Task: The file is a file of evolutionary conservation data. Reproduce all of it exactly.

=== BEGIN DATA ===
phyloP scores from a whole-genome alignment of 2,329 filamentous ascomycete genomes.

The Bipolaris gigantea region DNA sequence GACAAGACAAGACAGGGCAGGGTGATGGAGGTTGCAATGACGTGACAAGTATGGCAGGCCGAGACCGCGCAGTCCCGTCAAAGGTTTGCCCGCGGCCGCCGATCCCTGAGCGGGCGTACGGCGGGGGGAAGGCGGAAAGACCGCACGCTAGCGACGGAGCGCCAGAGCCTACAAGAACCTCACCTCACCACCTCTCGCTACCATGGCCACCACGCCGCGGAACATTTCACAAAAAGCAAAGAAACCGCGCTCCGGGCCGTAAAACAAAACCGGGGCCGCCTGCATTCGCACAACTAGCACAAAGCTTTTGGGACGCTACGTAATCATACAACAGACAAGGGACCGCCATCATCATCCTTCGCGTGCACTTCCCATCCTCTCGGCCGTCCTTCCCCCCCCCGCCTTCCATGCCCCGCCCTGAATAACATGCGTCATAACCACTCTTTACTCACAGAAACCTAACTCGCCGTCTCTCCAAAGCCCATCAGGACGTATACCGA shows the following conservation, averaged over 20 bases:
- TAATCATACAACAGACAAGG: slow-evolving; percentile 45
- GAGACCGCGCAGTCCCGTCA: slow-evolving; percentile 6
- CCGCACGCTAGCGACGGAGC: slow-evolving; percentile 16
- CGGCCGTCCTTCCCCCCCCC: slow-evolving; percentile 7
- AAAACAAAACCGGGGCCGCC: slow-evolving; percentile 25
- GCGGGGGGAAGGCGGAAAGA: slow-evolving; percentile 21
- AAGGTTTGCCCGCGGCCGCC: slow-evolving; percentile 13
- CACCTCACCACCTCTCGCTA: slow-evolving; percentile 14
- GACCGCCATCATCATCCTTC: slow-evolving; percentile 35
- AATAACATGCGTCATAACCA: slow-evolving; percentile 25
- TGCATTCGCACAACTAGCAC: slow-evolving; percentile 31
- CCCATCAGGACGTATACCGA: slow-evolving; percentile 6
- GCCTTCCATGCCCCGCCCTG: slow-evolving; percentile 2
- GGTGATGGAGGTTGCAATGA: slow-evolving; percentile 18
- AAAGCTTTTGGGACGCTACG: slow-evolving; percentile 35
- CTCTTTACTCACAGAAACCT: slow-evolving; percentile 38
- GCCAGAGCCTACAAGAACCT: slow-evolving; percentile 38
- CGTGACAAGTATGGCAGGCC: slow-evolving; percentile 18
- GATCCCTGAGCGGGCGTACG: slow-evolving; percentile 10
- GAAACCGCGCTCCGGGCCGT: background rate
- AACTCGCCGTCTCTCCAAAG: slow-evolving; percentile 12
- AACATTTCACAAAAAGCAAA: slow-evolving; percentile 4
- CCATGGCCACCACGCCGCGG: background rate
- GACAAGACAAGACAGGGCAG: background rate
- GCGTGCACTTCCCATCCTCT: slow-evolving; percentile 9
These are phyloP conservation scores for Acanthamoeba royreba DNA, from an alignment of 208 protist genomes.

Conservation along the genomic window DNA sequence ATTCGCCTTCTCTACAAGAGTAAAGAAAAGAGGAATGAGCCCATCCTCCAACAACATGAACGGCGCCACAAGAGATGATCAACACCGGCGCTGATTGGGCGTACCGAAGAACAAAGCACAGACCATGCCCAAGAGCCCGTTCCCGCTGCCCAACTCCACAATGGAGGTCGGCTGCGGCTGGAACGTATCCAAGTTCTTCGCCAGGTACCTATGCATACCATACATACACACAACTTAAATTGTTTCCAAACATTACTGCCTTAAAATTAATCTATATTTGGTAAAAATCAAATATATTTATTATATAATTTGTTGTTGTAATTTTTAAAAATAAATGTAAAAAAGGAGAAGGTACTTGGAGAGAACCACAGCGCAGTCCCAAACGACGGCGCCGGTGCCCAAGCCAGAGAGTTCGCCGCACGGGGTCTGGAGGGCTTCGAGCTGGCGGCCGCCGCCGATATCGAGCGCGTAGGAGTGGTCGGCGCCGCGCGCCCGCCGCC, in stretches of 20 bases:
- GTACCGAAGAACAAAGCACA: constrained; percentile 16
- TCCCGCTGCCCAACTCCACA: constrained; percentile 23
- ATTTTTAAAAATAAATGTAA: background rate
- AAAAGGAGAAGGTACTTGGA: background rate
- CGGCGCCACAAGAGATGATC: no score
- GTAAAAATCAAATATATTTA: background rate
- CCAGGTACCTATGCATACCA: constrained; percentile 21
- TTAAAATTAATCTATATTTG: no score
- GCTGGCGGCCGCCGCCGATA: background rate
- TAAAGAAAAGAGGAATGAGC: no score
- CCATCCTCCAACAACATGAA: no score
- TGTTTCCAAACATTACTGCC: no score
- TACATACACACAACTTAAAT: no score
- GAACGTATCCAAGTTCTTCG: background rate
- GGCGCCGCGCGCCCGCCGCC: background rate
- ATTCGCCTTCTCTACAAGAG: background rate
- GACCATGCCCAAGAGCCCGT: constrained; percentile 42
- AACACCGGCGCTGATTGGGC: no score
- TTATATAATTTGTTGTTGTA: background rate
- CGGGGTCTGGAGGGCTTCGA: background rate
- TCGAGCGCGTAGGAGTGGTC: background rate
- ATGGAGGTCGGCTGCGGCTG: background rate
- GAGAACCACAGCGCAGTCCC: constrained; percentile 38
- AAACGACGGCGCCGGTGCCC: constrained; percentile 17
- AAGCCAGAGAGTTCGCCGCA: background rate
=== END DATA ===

phyloP scores from a whole-genome alignment of 2,329 filamentous ascomycete genomes.

The Bipolaris gigantea region DNA sequence GACAAGACAAGACAGGGCAGGGTGATGGAGGTTGCAATGACGTGACAAGTATGGCAGGCCGAGACCGCGCAGTCCCGTCAAAGGTTTGCCCGCGGCCGCCGATCCCTGAGCGGGCGTACGGCGGGGGGAAGGCGGAAAGACCGCACGCTAGCGACGGAGCGCCAGAGCCTACAAGAACCTCACCTCACCACCTCTCGCTACCATGGCCACCACGCCGCGGAACATTTCACAAAAAGCAAAGAAACCGCGCTCCGGGCCGTAAAACAAAACCGGGGCCGCCTGCATTCGCACAACTAGCACAAAGCTTTTGGGACGCTACGTAATCATACAACAGACAAGGGACCGCCATCATCATCCTTCGCGTGCACTTCCCATCCTCTCGGCCGTCCTTCCCCCCCCCGCCTTCCATGCCCCGCCCTGAATAACATGCGTCATAACCACTCTTTACTCACAGAAACCTAACTCGCCGTCTCTCCAAAGCCCATCAGGACGTATACCGA shows the following conservation, averaged over 20 bases:
- TAATCATACAACAGACAAGG: slow-evolving; percentile 45
- GAGACCGCGCAGTCCCGTCA: slow-evolving; percentile 6
- CCGCACGCTAGCGACGGAGC: slow-evolving; percentile 16
- CGGCCGTCCTTCCCCCCCCC: slow-evolving; percentile 7
- AAAACAAAACCGGGGCCGCC: slow-evolving; percentile 25
- GCGGGGGGAAGGCGGAAAGA: slow-evolving; percentile 21
- AAGGTTTGCCCGCGGCCGCC: slow-evolving; percentile 13
- CACCTCACCACCTCTCGCTA: slow-evolving; percentile 14
- GACCGCCATCATCATCCTTC: slow-evolving; percentile 35
- AATAACATGCGTCATAACCA: slow-evolving; percentile 25
- TGCATTCGCACAACTAGCAC: slow-evolving; percentile 31
- CCCATCAGGACGTATACCGA: slow-evolving; percentile 6
- GCCTTCCATGCCCCGCCCTG: slow-evolving; percentile 2
- GGTGATGGAGGTTGCAATGA: slow-evolving; percentile 18
- AAAGCTTTTGGGACGCTACG: slow-evolving; percentile 35
- CTCTTTACTCACAGAAACCT: slow-evolving; percentile 38
- GCCAGAGCCTACAAGAACCT: slow-evolving; percentile 38
- CGTGACAAGTATGGCAGGCC: slow-evolving; percentile 18
- GATCCCTGAGCGGGCGTACG: slow-evolving; percentile 10
- GAAACCGCGCTCCGGGCCGT: background rate
- AACTCGCCGTCTCTCCAAAG: slow-evolving; percentile 12
- AACATTTCACAAAAAGCAAA: slow-evolving; percentile 4
- CCATGGCCACCACGCCGCGG: background rate
- GACAAGACAAGACAGGGCAG: background rate
- GCGTGCACTTCCCATCCTCT: slow-evolving; percentile 9
These are phyloP conservation scores for Acanthamoeba royreba DNA, from an alignment of 208 protist genomes.

Conservation along the genomic window DNA sequence ATTCGCCTTCTCTACAAGAGTAAAGAAAAGAGGAATGAGCCCATCCTCCAACAACATGAACGGCGCCACAAGAGATGATCAACACCGGCGCTGATTGGGCGTACCGAAGAACAAAGCACAGACCATGCCCAAGAGCCCGTTCCCGCTGCCCAACTCCACAATGGAGGTCGGCTGCGGCTGGAACGTATCCAAGTTCTTCGCCAGGTACCTATGCATACCATACATACACACAACTTAAATTGTTTCCAAACATTACTGCCTTAAAATTAATCTATATTTGGTAAAAATCAAATATATTTATTATATAATTTGTTGTTGTAATTTTTAAAAATAAATGTAAAAAAGGAGAAGGTACTTGGAGAGAACCACAGCGCAGTCCCAAACGACGGCGCCGGTGCCCAAGCCAGAGAGTTCGCCGCACGGGGTCTGGAGGGCTTCGAGCTGGCGGCCGCCGCCGATATCGAGCGCGTAGGAGTGGTCGGCGCCGCGCGCCCGCCGCC, in stretches of 20 bases:
- GTACCGAAGAACAAAGCACA: constrained; percentile 16
- TCCCGCTGCCCAACTCCACA: constrained; percentile 23
- ATTTTTAAAAATAAATGTAA: background rate
- AAAAGGAGAAGGTACTTGGA: background rate
- CGGCGCCACAAGAGATGATC: no score
- GTAAAAATCAAATATATTTA: background rate
- CCAGGTACCTATGCATACCA: constrained; percentile 21
- TTAAAATTAATCTATATTTG: no score
- GCTGGCGGCCGCCGCCGATA: background rate
- TAAAGAAAAGAGGAATGAGC: no score
- CCATCCTCCAACAACATGAA: no score
- TGTTTCCAAACATTACTGCC: no score
- TACATACACACAACTTAAAT: no score
- GAACGTATCCAAGTTCTTCG: background rate
- GGCGCCGCGCGCCCGCCGCC: background rate
- ATTCGCCTTCTCTACAAGAG: background rate
- GACCATGCCCAAGAGCCCGT: constrained; percentile 42
- AACACCGGCGCTGATTGGGC: no score
- TTATATAATTTGTTGTTGTA: background rate
- CGGGGTCTGGAGGGCTTCGA: background rate
- TCGAGCGCGTAGGAGTGGTC: background rate
- ATGGAGGTCGGCTGCGGCTG: background rate
- GAGAACCACAGCGCAGTCCC: constrained; percentile 38
- AAACGACGGCGCCGGTGCCC: constrained; percentile 17
- AAGCCAGAGAGTTCGCCGCA: background rate